FCC Approves Sprint-Clearwire Merger, Nationwide WiMax ComingConditions include commitments by Sprint Nextel to phase out its federal high-cost universal service support and improve emergency 911 calls.
The proposed nationwide Clearwire WiMax network is scheduled to get wheeling later this month in the wake of FCC approval Tuesday of the network's merger with Sprint and as new partners prepare to contribute $3.2 billion to fuel the endeavor.
By moving its mobile WiMax operations over to Clearwire, Sprint will be able to focus on its own struggling mobile phone operation and on its also struggling Nextel iDEN network, which it decided to improve last week after failing to find a buyer for it.
Sprint is shifting a phalanx of top executives to Clearwire from its WiMax operation. Sprint recently debuted its first citywide WiMax hotspot to favorable reviews in Baltimore, and the shift will enable it to focus on fixing its Sprint operation and on improving the iDEN network, which it inherited when it acquired Nextel.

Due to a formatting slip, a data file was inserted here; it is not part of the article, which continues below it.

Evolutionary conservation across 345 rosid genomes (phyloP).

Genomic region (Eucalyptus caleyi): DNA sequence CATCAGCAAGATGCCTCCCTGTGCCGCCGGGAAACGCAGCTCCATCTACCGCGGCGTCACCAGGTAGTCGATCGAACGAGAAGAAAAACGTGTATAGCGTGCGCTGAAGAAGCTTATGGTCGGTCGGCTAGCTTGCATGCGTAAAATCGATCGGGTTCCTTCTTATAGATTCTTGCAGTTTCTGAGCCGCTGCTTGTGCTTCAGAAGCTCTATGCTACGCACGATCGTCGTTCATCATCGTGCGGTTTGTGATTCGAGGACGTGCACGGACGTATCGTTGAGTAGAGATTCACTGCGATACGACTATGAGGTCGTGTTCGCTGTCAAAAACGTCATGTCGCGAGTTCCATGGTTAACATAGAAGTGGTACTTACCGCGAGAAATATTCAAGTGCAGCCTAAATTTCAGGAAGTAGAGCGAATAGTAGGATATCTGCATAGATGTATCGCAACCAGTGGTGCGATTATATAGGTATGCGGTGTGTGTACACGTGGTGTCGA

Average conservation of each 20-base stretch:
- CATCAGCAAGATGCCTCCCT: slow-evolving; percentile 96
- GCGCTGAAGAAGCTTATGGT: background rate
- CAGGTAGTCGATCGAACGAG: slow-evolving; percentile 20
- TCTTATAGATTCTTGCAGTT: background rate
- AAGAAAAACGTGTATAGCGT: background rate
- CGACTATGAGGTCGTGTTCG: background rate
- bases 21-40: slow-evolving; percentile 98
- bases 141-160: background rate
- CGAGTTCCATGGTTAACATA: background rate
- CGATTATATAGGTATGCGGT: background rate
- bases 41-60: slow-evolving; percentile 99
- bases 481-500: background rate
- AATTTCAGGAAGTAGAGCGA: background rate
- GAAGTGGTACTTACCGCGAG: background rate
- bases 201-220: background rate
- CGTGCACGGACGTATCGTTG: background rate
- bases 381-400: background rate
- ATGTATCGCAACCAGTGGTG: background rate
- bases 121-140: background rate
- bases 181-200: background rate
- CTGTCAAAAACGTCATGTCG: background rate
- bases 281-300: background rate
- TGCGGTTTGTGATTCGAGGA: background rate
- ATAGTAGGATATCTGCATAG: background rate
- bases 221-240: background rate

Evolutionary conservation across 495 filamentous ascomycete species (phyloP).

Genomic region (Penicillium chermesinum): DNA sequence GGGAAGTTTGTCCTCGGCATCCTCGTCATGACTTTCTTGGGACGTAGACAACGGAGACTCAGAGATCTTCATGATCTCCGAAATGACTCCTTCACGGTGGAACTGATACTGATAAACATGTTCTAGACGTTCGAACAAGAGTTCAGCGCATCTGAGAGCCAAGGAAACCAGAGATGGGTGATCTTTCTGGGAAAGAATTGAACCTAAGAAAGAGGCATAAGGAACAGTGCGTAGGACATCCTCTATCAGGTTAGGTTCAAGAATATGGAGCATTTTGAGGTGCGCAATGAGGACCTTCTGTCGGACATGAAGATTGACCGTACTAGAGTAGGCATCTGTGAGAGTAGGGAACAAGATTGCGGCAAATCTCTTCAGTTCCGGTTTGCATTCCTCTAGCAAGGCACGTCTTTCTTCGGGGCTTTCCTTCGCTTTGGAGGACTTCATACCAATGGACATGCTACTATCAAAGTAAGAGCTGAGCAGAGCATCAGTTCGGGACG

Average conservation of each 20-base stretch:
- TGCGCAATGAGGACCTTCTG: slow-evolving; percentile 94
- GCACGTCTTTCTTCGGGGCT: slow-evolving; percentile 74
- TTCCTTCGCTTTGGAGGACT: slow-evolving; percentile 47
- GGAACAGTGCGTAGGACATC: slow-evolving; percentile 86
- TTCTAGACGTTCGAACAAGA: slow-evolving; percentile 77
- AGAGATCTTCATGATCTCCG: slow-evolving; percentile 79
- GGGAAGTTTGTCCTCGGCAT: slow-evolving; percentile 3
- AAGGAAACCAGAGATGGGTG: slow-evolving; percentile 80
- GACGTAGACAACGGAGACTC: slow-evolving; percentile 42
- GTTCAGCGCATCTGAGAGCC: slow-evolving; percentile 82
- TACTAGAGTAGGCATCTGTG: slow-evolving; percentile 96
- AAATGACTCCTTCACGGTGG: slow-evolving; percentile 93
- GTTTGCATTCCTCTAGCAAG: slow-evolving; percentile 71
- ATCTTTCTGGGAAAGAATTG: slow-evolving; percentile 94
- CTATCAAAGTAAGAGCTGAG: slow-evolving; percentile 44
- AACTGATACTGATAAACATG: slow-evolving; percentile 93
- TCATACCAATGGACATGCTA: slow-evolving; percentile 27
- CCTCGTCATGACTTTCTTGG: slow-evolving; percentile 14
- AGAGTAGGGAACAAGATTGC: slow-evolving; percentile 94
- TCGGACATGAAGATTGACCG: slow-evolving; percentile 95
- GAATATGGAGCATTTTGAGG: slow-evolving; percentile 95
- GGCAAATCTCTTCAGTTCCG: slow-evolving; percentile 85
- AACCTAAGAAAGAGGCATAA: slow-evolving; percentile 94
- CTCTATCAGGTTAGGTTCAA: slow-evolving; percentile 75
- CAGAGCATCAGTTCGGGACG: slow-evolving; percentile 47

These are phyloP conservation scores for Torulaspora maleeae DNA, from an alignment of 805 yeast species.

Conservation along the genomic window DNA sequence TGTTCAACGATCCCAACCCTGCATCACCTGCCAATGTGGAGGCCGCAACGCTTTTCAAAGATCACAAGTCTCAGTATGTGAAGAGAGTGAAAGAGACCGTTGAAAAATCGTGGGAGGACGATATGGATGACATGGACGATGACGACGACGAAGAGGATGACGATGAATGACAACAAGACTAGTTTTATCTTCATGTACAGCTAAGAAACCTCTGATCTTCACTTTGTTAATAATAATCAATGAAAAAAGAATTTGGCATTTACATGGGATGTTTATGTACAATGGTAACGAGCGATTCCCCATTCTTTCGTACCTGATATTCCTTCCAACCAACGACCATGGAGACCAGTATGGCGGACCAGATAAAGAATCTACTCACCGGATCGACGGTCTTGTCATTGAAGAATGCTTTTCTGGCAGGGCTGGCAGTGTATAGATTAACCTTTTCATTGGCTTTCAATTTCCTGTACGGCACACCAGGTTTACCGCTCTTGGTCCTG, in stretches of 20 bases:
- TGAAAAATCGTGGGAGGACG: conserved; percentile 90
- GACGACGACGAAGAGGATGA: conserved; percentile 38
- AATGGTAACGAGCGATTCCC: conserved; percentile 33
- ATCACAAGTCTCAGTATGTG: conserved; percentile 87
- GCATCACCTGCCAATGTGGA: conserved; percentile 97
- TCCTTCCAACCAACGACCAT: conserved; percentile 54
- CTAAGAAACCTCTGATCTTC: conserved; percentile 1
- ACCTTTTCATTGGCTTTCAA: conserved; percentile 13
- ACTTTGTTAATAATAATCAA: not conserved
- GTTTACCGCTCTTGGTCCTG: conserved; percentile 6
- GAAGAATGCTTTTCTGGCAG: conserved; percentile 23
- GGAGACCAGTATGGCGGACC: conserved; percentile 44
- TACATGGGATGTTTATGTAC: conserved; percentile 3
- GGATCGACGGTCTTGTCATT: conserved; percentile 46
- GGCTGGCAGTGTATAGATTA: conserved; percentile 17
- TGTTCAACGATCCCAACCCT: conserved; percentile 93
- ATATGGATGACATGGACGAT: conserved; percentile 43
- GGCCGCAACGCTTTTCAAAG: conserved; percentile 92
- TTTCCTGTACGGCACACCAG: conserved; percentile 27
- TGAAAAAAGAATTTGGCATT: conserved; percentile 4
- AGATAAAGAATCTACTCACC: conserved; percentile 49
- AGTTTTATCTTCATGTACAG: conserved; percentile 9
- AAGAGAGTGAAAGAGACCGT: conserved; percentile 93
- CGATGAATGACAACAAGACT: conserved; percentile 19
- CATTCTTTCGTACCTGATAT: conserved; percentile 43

In a side note, serial wireless entrepreneur Craig McCaw was a founder of both Clearwire and Nextel.
In approving the $14.5 Clearwire merger -- not including the $3.1 billion slated to be invested later -- the FCC said: "The FCC examined the market for various services and concluded that the companies had demonstrated that the transaction will be in the public interest with no competitive harm identified in any market."
The FCC placed a few conditions on the merger, including a commitment by Sprint Nextel to phase out its federal high-cost universal service support and another commitment designed to improve the accuracy of 911 emergency calling. The merger was approved unanimously by the FCC's five commissioners.
The WiMax endeavor, which also calls for the establishment of mobile WiMax to be built over Clearwire's existing fixed WiMax network, would be helped not only by the new funding from its partners, but also by the prestige and industry clout of the investing firms. Comcast has offered to contribute $1.05 billion, Google, $500 million; Intel, $1 billion; and Time Warner, $550 million.